In Duncan Pritchard, Jesper Kallestrup, Orestis Palermos & Adam Carter (eds.), Extended Knowledge. Oxford University Press. pp. 239-256 (2018)

Authors
Mark Alfano
Macquarie University
Abstract
We argue that the interaction of biased media coverage and widespread employment of the recognition heuristic can produce epistemic injustices. First, we explain the recognition heuristic as studied by Gerd Gigerenzer and colleagues, highlighting how some of its components are largely external to, and outside the control of, the cognitive agent. We then connect the recognition heuristic with recent work on the hypotheses of embedded, extended, and scaffolded cognition, arguing that the recognition heuristic is best understood as an instance of scaffolded cognition. In section three, we consider the double-edged sword of cognitive scaffolding. On the one hand, scaffolds can reduce the internal processing demands on cognitive agents while increasing their access to information. On the other hand, the use of scaffolding leaves cognitive agents increasingly vulnerable to forming false beliefs or failing to form beliefs at all about particular topics. With respect to the recognition heuristic, agents rely on third parties (such as the media) to report not just what’s true but also what’s important or valuable. This makes cognitive agents relying on these third parties vulnerable to two erroneous influences: 1) because they don’t recognize something, it isn’t important or valuable, and 2) because they do recognize something, it is important or valuable. Call the latter the Kardashian Inference and the former the Darfur Inference. In section four, we use Fricker’s (2007) concept of epistemic injustice to characterize the nature and harm of these false inferences, with special emphasis on the Darfur Inference. In section five, we use data-mining and an empirical study to show how Gigerenzer’s population estimation task is liable to produce Darfur Inferences. We conclude with some speculative remarks on more important Darfur Inferences, and how to avoid them by scaffolding better. One primary way to accomplish this it to shift the burden of embodying the virtue of epistemic justice from the hearer or consumer of media to the media themselves.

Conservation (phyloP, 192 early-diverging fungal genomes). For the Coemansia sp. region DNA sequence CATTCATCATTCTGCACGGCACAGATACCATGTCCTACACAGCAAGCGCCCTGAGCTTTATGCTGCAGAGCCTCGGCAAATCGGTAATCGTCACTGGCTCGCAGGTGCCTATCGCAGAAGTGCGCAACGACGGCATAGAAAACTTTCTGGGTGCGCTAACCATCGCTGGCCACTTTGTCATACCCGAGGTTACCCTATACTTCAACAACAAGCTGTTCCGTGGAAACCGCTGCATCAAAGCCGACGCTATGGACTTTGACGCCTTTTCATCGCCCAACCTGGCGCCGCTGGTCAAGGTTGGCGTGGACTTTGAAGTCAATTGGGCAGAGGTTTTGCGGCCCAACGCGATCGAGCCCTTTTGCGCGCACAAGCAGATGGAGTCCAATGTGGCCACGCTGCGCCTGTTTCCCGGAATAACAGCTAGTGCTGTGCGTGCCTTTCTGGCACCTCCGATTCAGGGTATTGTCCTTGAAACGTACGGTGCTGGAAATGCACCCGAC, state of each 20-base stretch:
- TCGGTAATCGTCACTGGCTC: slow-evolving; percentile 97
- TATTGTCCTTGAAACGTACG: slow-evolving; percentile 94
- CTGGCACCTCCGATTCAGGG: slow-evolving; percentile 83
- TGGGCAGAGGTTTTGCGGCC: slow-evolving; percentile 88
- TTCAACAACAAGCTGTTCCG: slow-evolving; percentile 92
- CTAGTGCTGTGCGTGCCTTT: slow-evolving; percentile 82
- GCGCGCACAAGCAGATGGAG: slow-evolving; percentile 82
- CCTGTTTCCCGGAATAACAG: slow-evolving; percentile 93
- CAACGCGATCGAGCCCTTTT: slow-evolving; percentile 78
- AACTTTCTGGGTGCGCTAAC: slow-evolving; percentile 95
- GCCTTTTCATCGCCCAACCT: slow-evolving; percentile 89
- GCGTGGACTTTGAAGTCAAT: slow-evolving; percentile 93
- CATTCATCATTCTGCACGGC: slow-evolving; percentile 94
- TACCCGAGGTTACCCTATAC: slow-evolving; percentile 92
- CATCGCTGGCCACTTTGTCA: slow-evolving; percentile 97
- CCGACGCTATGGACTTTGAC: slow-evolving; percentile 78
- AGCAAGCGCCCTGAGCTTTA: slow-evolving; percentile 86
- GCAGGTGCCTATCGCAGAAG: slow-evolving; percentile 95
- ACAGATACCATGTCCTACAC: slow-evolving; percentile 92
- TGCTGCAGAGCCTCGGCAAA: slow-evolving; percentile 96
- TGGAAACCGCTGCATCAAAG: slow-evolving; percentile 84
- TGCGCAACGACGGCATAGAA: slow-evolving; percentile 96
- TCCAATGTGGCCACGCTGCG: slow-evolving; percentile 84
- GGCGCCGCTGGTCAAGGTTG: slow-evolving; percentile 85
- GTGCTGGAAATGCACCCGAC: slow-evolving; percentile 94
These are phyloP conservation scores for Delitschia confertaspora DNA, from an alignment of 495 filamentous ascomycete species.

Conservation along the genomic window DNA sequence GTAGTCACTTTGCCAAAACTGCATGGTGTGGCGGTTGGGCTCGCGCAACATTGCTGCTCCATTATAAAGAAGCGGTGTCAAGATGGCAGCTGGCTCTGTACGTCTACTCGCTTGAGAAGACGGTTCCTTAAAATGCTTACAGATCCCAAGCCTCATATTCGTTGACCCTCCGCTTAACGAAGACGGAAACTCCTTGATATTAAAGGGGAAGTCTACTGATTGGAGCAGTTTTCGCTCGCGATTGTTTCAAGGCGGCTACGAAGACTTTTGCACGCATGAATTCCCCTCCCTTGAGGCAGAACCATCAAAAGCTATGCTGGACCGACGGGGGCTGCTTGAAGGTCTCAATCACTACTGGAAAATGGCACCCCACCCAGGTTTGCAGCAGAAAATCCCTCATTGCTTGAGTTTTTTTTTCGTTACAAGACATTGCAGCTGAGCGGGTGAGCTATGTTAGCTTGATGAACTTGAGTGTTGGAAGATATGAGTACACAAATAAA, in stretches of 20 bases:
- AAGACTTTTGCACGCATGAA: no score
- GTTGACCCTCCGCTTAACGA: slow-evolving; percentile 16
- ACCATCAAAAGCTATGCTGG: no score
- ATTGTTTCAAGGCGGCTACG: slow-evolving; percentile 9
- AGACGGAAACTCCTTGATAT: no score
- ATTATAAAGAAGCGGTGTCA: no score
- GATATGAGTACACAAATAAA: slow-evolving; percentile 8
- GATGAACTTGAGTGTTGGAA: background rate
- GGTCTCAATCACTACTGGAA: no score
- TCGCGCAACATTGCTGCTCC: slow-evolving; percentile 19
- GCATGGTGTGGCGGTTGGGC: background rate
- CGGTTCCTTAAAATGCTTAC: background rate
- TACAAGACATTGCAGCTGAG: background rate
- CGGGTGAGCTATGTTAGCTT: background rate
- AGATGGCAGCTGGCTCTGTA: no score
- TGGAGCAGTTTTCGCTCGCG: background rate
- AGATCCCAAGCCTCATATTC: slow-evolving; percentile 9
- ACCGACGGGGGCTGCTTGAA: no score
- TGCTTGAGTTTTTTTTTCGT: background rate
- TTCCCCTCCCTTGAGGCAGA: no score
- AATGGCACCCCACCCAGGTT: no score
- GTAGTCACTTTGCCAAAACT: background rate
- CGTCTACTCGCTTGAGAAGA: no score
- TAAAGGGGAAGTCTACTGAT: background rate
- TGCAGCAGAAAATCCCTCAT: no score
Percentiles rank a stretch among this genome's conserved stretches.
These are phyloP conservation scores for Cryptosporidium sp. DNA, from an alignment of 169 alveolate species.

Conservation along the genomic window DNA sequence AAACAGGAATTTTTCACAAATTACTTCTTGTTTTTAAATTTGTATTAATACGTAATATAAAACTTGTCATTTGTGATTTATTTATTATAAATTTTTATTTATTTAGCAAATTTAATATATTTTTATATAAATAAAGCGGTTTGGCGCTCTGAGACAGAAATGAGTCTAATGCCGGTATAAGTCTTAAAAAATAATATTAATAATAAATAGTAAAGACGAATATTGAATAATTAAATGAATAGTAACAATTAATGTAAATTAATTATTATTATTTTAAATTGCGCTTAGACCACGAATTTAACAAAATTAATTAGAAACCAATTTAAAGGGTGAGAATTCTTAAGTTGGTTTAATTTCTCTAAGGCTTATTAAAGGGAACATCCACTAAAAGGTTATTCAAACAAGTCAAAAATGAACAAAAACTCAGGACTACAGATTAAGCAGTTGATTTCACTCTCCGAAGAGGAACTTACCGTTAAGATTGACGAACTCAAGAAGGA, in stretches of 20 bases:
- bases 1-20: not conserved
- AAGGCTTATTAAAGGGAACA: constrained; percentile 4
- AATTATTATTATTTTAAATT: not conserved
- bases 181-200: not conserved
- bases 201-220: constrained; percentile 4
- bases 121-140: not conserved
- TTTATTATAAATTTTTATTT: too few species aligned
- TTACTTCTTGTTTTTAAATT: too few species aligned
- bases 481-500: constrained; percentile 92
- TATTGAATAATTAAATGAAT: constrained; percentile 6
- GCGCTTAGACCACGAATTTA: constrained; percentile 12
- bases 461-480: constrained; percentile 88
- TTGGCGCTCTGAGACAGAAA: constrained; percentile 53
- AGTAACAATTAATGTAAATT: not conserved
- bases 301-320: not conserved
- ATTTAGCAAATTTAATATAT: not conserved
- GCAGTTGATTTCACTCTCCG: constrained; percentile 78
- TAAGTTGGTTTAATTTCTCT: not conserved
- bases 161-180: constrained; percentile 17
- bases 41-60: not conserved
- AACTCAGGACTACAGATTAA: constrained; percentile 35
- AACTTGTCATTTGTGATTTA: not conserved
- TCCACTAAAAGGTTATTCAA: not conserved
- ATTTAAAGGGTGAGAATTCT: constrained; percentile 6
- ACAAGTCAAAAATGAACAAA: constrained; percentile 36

Keywords Epistemic Injustice  Heuristics and Biases  Extended cognition  Social Epistemology
Categories (categorize this paper)
Buy the book Find it on Amazon.com
Options
Edit this record
Mark as duplicate
Export citation
Find it on Scholar
Request removal from index
Revision history

Download options

PhilArchive copy

 PhilArchive page | Other versions
External links

Setup an account with your affiliations in order to access resources via your University's proxy server
Configure custom proxy (use this if your affiliation does not provide a proxy)
Through your library

References found in this work BETA

No references found.

Add more references

Citations of this work BETA

Virtue Epistemology.John Turri, Mark Alfano & John Greco - 2011 - Stanford Encyclopedia of Philosophy:1-51.
Technological Seduction and Self-Radicalization.Mark Alfano, Joseph Adam Carter & Marc Cheong - 2018 - Journal of the American Philosophical Association (3):298-322.
Reasoning with Heuristics.Brett Karlan - 2020 - Ratio 34 (2):100-108.

View all 8 citations / Add more citations

Similar books and articles

Knowing How and Epistemic Injustice.Katherine Hawley - 2011 - In John Bengson & Marc A. Moffett (eds.), Knowing How: Essays on Knowledge, Mind, and Action. Oxford University Press. pp. 283-99.
A Critique of Hermeneutical Injustice.Laura Beeby - 2011 - Proceedings of the Aristotelian Society 111 (3pt3):479-486.
Two Concepts of Epistemic Injustice.David Coady - 2010 - Episteme 7 (2):101-113.
Epistemic Injustice and Religion.Ian James Kidd - 2017 - In Ian James Kidd, José Medina & Gaile Pohlhaus (eds.), The Routledge Handbook to Epistemic Injustice. New York: Routledge. pp. 386-396.
Extended Cognition and Epistemic Luck.J. Adam Carter - 2013 - Synthese 190 (18):4201-4214.
Is Less Knowledge Better Than More?Alvin I. Goldman - 2000 - Behavioral and Brain Sciences 23 (5):751-752.
Epistemic Situationism: An Extended Prolepsis.Mark Alfano - 2017 - In Mark Alfano & Abrol Fairweather (eds.), Epistemic Situationism. Oxford University Press.

Analytics

Added to PP index
2016-02-06

Total views
605 ( #11,234 of 2,448,174 )

Recent downloads (6 months)
51 ( #12,793 of 2,448,174 )

How can I increase my downloads?

Downloads

My notes